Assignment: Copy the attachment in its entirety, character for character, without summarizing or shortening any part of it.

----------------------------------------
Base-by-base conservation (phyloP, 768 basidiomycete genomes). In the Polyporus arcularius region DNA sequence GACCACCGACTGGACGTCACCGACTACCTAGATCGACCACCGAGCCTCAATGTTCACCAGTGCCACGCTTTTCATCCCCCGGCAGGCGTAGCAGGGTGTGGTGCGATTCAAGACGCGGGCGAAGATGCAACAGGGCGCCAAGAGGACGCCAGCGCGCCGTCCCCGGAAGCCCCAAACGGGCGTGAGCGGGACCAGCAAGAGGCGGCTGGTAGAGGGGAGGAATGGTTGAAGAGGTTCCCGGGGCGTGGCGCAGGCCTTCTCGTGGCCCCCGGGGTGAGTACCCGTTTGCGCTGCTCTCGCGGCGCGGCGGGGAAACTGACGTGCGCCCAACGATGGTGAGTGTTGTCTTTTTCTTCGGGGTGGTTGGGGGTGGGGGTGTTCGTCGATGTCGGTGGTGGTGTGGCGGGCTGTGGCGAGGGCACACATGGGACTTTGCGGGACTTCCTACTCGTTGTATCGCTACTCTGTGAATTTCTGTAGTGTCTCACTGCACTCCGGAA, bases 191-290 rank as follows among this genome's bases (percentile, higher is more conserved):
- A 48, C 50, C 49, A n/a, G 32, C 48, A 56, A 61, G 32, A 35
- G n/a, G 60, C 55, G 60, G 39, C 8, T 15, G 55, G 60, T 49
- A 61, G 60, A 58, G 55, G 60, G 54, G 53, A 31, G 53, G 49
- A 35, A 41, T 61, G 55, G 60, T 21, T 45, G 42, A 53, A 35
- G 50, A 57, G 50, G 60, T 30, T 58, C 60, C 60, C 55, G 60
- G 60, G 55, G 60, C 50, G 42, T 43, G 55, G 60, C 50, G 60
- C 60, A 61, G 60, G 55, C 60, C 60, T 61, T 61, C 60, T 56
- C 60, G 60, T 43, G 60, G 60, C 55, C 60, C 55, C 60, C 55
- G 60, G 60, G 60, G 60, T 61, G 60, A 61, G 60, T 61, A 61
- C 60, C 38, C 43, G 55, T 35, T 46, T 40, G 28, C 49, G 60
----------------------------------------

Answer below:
Base-by-base conservation (phyloP, 768 basidiomycete genomes). In the Polyporus arcularius region DNA sequence GACCACCGACTGGACGTCACCGACTACCTAGATCGACCACCGAGCCTCAATGTTCACCAGTGCCACGCTTTTCATCCCCCGGCAGGCGTAGCAGGGTGTGGTGCGATTCAAGACGCGGGCGAAGATGCAACAGGGCGCCAAGAGGACGCCAGCGCGCCGTCCCCGGAAGCCCCAAACGGGCGTGAGCGGGACCAGCAAGAGGCGGCTGGTAGAGGGGAGGAATGGTTGAAGAGGTTCCCGGGGCGTGGCGCAGGCCTTCTCGTGGCCCCCGGGGTGAGTACCCGTTTGCGCTGCTCTCGCGGCGCGGCGGGGAAACTGACGTGCGCCCAACGATGGTGAGTGTTGTCTTTTTCTTCGGGGTGGTTGGGGGTGGGGGTGTTCGTCGATGTCGGTGGTGGTGTGGCGGGCTGTGGCGAGGGCACACATGGGACTTTGCGGGACTTCCTACTCGTTGTATCGCTACTCTGTGAATTTCTGTAGTGTCTCACTGCACTCCGGAA, bases 191-290 rank as follows among this genome's bases (percentile, higher is more conserved):
- A 48, C 50, C 49, A n/a, G 32, C 48, A 56, A 61, G 32, A 35
- G n/a, G 60, C 55, G 60, G 39, C 8, T 15, G 55, G 60, T 49
- A 61, G 60, A 58, G 55, G 60, G 54, G 53, A 31, G 53, G 49
- A 35, A 41, T 61, G 55, G 60, T 21, T 45, G 42, A 53, A 35
- G 50, A 57, G 50, G 60, T 30, T 58, C 60, C 60, C 55, G 60
- G 60, G 55, G 60, C 50, G 42, T 43, G 55, G 60, C 50, G 60
- C 60, A 61, G 60, G 55, C 60, C 60, T 61, T 61, C 60, T 56
- C 60, G 60, T 43, G 60, G 60, C 55, C 60, C 55, C 60, C 55
- G 60, G 60, G 60, G 60, T 61, G 60, A 61, G 60, T 61, A 61
- C 60, C 38, C 43, G 55, T 35, T 46, T 40, G 28, C 49, G 60